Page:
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Thread: Can patterns sizes for blocks be reduced?

  1. #1
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    Can patterns sizes for blocks be reduced?

    Hello all. I am new on the board and a beginning quilter. I have made quilts before but its been YEARS. I am still working on building my stash, but already have a quilt I want to make for DH. As I was looking at my stash, and the quilt pattern pieces, I began to wonder.

    The quilt pattern consists of two pieces. A triangle and then a rectangle which will be cut in half diagonally. Some of the fabrics that I really, really want to use are too small for the triangle so the question. Can the pattern pieces be reduced in size and still work? I know that will require more sewing and piecing but as I have only done squares and small strips sets, I thought it best to ask the experts.

    If you have any questions, let me know. I am off to work and will check in when I get home. Have a great day.

  2. #2
    Senior Member GammaLou's Avatar
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    I think if you keep the relationship the same you are okay. Just determine the size you want and add 1/4" seam allowance all around. You should be just fine. Try one block to ensure it is a size you like then go for it.

  3. #3
    Power Poster BellaBoo's Avatar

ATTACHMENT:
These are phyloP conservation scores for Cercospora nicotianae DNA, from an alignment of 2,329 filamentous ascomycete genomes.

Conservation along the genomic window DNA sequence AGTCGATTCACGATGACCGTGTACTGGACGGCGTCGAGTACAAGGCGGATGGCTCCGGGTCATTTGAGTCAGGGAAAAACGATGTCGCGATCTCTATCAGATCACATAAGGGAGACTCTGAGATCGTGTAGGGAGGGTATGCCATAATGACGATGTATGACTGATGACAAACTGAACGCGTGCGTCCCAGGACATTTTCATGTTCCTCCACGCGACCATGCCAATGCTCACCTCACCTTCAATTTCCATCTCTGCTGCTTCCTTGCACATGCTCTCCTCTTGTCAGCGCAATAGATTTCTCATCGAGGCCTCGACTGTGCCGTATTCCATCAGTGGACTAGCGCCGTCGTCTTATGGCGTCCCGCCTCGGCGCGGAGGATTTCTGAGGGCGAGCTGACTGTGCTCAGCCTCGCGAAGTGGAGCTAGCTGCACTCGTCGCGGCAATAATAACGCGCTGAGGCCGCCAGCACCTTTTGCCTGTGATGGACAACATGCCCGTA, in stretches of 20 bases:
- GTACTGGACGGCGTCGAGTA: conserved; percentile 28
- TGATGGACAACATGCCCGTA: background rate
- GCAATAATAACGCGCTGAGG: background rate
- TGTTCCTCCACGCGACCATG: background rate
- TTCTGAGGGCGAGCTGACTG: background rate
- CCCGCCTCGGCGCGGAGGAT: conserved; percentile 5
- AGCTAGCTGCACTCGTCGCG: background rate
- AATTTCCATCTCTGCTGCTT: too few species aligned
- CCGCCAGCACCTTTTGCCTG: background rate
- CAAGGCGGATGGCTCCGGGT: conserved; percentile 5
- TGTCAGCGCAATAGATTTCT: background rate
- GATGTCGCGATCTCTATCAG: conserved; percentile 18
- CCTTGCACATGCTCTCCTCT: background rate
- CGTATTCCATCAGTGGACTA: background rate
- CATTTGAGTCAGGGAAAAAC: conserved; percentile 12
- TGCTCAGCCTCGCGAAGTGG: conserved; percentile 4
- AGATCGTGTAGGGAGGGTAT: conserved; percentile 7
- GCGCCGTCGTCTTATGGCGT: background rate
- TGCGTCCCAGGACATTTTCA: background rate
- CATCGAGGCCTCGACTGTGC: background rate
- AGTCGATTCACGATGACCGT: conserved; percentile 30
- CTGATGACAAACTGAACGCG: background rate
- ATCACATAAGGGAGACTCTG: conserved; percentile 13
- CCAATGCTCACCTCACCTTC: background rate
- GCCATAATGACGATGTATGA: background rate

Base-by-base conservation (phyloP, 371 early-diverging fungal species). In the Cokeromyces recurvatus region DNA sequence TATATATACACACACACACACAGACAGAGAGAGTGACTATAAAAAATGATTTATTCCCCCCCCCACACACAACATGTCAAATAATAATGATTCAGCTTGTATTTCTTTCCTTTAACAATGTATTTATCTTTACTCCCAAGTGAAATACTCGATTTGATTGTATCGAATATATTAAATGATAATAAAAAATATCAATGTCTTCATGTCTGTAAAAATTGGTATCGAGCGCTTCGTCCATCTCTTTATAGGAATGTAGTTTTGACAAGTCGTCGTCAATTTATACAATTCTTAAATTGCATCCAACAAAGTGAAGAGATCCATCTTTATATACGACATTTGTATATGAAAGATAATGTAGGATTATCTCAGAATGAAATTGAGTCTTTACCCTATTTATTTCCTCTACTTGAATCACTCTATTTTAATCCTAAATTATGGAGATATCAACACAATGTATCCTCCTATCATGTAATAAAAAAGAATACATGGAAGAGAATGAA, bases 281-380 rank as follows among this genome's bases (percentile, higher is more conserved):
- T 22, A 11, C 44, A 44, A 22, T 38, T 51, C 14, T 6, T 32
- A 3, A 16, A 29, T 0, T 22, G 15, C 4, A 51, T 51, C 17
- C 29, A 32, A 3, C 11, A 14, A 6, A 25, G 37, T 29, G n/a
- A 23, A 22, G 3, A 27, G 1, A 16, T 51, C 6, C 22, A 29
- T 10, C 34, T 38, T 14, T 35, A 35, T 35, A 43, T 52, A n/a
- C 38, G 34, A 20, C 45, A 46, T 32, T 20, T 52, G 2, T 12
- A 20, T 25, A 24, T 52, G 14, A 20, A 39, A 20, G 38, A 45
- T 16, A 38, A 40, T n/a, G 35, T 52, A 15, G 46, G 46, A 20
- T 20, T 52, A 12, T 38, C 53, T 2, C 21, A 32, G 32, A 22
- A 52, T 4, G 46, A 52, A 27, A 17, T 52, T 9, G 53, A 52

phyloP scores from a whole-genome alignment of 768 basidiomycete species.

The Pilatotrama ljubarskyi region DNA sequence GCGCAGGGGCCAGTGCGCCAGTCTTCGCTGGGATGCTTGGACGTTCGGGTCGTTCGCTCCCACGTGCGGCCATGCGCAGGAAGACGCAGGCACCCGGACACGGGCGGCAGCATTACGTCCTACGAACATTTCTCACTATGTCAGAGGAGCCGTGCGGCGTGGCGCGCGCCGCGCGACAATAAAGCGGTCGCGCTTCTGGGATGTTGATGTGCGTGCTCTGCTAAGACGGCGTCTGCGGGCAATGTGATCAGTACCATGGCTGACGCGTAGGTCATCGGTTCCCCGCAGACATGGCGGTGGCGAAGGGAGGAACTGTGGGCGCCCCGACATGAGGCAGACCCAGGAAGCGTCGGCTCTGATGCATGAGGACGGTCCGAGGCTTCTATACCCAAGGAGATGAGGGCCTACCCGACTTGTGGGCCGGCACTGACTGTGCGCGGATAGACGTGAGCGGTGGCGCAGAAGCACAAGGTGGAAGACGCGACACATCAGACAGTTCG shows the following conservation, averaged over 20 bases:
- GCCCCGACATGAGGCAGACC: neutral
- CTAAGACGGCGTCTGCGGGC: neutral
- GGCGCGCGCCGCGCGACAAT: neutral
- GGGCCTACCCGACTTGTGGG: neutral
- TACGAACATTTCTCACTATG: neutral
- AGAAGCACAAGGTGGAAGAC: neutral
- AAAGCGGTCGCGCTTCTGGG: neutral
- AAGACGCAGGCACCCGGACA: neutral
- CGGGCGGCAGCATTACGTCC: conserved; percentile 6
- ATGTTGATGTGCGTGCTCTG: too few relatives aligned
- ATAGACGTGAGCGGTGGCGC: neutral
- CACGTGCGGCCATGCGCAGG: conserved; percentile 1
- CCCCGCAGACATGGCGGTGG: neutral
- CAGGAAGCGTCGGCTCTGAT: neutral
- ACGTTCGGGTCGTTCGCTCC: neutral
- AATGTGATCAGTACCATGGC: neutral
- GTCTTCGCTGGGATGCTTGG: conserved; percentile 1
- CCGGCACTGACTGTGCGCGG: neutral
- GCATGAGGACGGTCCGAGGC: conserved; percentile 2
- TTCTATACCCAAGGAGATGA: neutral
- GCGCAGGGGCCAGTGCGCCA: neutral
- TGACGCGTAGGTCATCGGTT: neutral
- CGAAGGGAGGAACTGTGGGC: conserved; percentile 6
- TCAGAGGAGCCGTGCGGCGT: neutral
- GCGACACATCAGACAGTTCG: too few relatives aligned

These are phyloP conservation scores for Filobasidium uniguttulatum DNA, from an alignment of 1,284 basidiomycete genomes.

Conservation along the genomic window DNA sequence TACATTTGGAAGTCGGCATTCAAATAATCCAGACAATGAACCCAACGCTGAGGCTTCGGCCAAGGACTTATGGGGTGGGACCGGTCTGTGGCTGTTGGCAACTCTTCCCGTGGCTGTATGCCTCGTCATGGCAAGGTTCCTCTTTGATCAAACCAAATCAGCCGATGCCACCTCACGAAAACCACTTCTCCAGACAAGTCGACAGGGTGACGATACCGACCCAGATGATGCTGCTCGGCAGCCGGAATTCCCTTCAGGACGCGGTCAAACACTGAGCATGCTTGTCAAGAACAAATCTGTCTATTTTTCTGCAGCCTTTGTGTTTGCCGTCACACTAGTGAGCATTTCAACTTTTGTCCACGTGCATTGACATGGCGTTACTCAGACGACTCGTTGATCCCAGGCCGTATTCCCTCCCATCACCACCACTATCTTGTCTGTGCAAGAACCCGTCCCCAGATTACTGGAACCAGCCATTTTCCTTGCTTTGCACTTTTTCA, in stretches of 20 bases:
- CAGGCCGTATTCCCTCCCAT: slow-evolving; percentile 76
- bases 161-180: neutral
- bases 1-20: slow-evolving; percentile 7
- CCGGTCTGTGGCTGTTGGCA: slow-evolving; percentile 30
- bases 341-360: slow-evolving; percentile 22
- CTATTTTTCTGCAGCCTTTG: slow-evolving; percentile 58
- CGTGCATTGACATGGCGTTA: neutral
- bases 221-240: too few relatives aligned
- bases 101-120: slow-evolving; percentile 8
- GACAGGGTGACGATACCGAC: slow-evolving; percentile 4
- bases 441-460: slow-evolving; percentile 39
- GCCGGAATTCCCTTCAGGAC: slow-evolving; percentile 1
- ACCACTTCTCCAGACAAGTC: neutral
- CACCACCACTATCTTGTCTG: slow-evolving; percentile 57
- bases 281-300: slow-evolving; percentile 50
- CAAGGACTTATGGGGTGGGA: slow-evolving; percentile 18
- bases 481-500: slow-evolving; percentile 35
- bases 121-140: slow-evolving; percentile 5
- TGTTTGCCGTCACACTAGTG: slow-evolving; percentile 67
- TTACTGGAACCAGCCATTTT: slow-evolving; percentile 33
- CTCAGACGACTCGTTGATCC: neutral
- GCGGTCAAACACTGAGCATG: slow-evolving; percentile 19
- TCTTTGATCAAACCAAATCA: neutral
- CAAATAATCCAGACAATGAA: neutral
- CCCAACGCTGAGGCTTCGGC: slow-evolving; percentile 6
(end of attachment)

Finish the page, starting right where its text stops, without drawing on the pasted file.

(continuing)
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    A quilter's proportional scale may help: http://www.goldenthreads.com/shop/pr...rtional-scale/

    I bought one at Paducah one year in the Golden Threads booth. It has really saved me a lot of math work.
    Got fabric?

  4. #4
    Super Member PaperPrincess's Avatar
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    Yes, you can reduce the size, but be careful with the seam allowance. In general, you remove the seam allowance, resize the piece, then add the seam allowance back on.
    For instance: If the pattern tells you to cut a 5" square, and you want to make it twice as big, you would remove the seam allowance by taking 1/4" off all the way around, so that would reduce it to a 4.5" square. Double it, giving you a 9 inch square then add the seam allowance back on resulting in a 9.5" square.
    After having said all that, triangles are really, really, really tricky. What you are describing sounds kind of like a squared triangle block. I would just skip the calculations and get a tri recs tool. Here's a video:
    http://www.youtube.com/watch?v=8CT7g1NXrL4
    "I do not understand how anyone can live without one small place of enchantment to turn to."
    Marjorie Kinnan Rawlings

  5. #5
    Super Member dunster's Avatar